After viewing St-Pieters Church in Leuven, my friend B and I looked for the Hospital Museum Histaruz, which is a museum with a medical collection from the 1920s-on recommended by the Use-It guide. We missed it when we first looked for it because it's set within the Universitair Ziekenhuis Sint-Rafael which takes up several blocks on Kapucijnenvoer Road; we finally found a sign for the museum and entered through a courtyard on the building, turned right, then turned left to go in.
Two very nice volunteers welcomed us in English (unlike what the guide had said) and we paid our 2 euros each for admission. My initial impression? Um, it's rather creepy!
|Looks like an abandoned hospital from a horror movie...|
|Uhh, wheelchairs with no residents in the chapel?|
|Want to practice injections with a fake arm?|
|I'm a baby in a bottle, baby, you gotta...wait a minute, wrong song.|
The tumors in wax weren't very uplifting.
Even worse was the dentistry room. This picture is really alarming! They're sticking what amounts to a crowbar in the guy's mouth and the guy looks like he's going to hit him in the mouth with a mallet.
Another room had a lovely collection of urinals.
We finally had seen everything and thanked the nice volunteers. It was a really odd visit; it was almost as if the hospital had been shuttered with everything in it, then reopened after only the ghosts were left. It's worth a visit for those who like offbeat adventures, creepy dolls, and scary medical devices.
Thirsty after our adventure, we stopped at Carrefour, a supermarket, to buy a drink. Look what we saw: there is the American version of Mexican food available there, Old El Paso brand products. Oh, OEP, how you have branched out to the international markets.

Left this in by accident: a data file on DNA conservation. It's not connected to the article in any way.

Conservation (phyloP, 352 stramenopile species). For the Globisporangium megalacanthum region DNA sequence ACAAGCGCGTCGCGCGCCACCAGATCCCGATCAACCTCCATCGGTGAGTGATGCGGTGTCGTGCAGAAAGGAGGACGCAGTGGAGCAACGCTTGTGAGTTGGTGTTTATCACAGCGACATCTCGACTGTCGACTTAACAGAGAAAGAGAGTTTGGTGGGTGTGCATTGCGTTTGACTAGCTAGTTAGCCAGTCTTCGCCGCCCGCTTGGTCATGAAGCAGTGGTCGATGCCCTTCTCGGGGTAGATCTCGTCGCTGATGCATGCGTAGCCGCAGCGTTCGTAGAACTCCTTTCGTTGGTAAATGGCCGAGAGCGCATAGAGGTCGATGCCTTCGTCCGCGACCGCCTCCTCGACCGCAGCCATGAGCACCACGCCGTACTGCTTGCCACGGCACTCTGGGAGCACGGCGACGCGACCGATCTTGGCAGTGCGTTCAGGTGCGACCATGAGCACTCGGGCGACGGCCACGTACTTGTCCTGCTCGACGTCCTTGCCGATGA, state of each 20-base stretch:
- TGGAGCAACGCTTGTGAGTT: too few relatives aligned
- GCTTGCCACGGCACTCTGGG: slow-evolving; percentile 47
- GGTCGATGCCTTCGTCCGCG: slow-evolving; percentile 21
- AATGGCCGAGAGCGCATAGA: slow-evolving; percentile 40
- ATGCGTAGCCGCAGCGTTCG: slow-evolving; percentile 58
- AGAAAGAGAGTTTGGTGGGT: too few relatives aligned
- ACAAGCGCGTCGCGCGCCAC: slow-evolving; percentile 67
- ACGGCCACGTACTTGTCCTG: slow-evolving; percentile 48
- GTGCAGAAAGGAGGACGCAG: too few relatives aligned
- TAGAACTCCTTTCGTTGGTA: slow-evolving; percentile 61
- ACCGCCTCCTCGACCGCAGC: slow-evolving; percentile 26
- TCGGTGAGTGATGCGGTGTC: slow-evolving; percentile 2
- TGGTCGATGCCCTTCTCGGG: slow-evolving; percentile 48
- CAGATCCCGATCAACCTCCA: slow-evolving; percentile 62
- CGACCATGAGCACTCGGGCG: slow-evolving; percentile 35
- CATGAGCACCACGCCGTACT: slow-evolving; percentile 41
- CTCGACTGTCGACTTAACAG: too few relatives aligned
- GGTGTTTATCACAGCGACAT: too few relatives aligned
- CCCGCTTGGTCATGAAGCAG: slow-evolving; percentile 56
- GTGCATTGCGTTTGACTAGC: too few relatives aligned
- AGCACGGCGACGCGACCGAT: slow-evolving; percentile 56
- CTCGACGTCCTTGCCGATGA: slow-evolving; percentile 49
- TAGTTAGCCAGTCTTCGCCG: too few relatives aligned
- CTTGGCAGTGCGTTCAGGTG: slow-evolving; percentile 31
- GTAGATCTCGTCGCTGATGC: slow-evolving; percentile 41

|Old El Paso brand salsa and guacamole in Carrefour, Belgium.|
While we were there, a guy approached us and asked us something in a language that I couldn't even begin to place. B. said that we were sorry, but we didn't understand him. Apparently, between the 6 or so languages we know between the two of us, whatever he was asking wasn't in any of them! The guy said something else in whatever language it was. We all looked at each other, perplexed. He then said something that sounded kind of like "sucré," which would be French, I guess, but the rest of what he said didn't sound like French, so I really don't know what it was. Quickly improvising, I asked "azúcar?" (Spanish for "sugar") and he nodded so I took him to the aisle with sugar in it, pointed, said "aquí," the guy said "gracias," I said "de nada," and B. and I were on our merry way. B. was a bit shocked, I believe, that I was actually useful for a foreign language for once as I'm usually relying on him for everything other than English. I don't think the guy started in Spanish but at least we were able to end on that common ground.
After that, we ran into this fellow on the street at the River Dijle. He is Paep Thoon, a 15th century organist at the Saint Pieter's Church who was sarcastic and always telling jokes, but there was truth in what he was saying.
Since we had basically started worshipping the Use-It guide, we decided that we must do its bidding and visit the "Ugliest tree" in the courtyard of Sint-Geertruikerk. The only problem was that we weren't quite sure which one it was! There were two that were kind of ugly so we looked at the Facebook page for a picture, found the correct one and gave it a hug.
It was time to leave for Mechelen after giving the ugly tree some love. As we were leaving town, I was struck by a hunger for some corn, which just happened to occur when we drove by the odoriferous Stella Artois beer factory.